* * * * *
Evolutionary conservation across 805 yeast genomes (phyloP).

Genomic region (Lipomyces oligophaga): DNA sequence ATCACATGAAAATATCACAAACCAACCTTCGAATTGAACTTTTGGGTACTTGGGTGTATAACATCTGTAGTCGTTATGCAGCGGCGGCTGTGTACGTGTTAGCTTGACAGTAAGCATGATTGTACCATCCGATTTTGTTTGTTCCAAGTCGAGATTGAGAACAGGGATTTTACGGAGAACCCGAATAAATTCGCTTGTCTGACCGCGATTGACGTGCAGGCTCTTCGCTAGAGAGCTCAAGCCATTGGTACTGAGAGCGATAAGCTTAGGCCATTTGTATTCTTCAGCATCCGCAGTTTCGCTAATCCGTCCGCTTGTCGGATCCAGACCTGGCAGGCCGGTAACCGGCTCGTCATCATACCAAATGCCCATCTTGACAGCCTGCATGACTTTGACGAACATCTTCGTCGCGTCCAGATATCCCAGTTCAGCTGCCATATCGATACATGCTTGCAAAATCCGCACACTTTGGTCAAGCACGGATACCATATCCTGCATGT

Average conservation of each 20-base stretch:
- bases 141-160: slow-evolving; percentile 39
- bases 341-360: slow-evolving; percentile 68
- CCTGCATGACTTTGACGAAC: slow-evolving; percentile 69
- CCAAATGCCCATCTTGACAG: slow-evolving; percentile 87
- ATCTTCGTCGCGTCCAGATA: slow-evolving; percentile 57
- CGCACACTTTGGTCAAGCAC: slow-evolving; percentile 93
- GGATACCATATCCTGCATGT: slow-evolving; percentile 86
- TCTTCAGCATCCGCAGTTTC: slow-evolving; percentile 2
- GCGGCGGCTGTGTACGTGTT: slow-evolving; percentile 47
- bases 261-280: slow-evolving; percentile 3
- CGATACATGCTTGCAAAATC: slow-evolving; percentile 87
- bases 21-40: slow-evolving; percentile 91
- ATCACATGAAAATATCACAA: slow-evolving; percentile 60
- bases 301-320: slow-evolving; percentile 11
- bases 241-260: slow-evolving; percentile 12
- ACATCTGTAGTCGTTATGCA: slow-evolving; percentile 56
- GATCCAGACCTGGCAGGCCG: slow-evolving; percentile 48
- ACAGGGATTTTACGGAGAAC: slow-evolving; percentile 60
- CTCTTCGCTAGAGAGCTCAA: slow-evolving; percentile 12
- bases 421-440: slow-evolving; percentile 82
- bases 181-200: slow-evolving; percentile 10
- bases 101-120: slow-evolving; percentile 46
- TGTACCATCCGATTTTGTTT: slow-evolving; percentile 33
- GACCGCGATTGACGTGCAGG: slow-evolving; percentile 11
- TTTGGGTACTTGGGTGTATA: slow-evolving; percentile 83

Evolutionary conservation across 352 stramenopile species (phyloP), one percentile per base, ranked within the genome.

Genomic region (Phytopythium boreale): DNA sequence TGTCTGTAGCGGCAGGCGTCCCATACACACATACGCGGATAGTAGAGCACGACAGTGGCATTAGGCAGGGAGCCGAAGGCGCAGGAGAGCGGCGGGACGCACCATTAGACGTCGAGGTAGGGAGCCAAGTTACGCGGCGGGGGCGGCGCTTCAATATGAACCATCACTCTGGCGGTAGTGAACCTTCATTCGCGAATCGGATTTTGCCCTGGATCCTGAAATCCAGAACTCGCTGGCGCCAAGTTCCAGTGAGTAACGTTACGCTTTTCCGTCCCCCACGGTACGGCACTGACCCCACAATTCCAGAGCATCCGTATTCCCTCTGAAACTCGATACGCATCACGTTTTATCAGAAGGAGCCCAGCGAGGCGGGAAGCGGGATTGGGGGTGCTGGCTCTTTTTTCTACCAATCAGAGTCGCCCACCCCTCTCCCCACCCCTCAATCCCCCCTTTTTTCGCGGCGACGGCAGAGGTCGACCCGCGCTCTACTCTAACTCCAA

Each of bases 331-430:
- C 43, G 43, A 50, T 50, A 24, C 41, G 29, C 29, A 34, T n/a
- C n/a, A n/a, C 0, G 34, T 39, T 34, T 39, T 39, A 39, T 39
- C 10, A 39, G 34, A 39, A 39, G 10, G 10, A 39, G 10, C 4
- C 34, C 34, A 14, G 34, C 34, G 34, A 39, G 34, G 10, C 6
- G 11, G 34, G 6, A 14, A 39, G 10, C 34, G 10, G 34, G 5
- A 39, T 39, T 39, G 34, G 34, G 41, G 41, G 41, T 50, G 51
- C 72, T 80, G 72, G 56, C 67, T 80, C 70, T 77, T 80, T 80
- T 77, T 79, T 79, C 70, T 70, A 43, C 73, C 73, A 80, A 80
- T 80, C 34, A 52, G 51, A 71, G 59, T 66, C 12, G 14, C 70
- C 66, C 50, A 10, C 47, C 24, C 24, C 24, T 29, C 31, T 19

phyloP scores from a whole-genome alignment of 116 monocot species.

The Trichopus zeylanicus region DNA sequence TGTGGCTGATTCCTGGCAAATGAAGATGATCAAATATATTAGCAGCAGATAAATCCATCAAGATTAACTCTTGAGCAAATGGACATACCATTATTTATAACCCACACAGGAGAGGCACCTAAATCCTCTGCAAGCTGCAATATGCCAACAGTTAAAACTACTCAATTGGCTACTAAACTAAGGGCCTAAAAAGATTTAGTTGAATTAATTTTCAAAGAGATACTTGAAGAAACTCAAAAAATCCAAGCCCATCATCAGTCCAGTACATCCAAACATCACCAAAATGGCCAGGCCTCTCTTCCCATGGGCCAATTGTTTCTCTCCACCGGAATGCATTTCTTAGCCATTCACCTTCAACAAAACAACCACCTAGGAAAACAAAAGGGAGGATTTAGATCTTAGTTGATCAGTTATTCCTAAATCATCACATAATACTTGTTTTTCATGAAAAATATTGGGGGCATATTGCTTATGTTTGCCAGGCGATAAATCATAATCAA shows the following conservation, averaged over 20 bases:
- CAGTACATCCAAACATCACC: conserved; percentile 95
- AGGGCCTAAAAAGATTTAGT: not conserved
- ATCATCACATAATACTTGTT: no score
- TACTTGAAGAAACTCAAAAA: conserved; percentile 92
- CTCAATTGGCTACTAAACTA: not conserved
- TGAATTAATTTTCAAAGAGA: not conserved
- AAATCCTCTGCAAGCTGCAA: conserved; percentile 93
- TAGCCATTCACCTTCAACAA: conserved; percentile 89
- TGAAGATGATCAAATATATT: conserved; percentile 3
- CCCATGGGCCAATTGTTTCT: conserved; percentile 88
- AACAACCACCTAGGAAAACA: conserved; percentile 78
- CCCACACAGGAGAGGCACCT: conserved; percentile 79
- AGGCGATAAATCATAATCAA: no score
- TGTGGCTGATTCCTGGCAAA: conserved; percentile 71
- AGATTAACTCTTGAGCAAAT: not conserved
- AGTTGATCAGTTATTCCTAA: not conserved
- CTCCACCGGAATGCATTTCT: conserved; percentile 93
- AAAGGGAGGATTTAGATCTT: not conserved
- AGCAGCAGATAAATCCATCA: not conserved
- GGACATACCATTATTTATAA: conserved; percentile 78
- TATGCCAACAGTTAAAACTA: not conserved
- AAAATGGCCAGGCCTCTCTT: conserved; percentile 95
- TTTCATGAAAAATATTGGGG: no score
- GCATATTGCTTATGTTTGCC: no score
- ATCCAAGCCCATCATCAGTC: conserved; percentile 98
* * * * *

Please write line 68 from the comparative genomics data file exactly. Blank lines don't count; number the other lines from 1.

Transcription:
- ATCCAAGCCCATCATCAGTC: conserved; percentile 98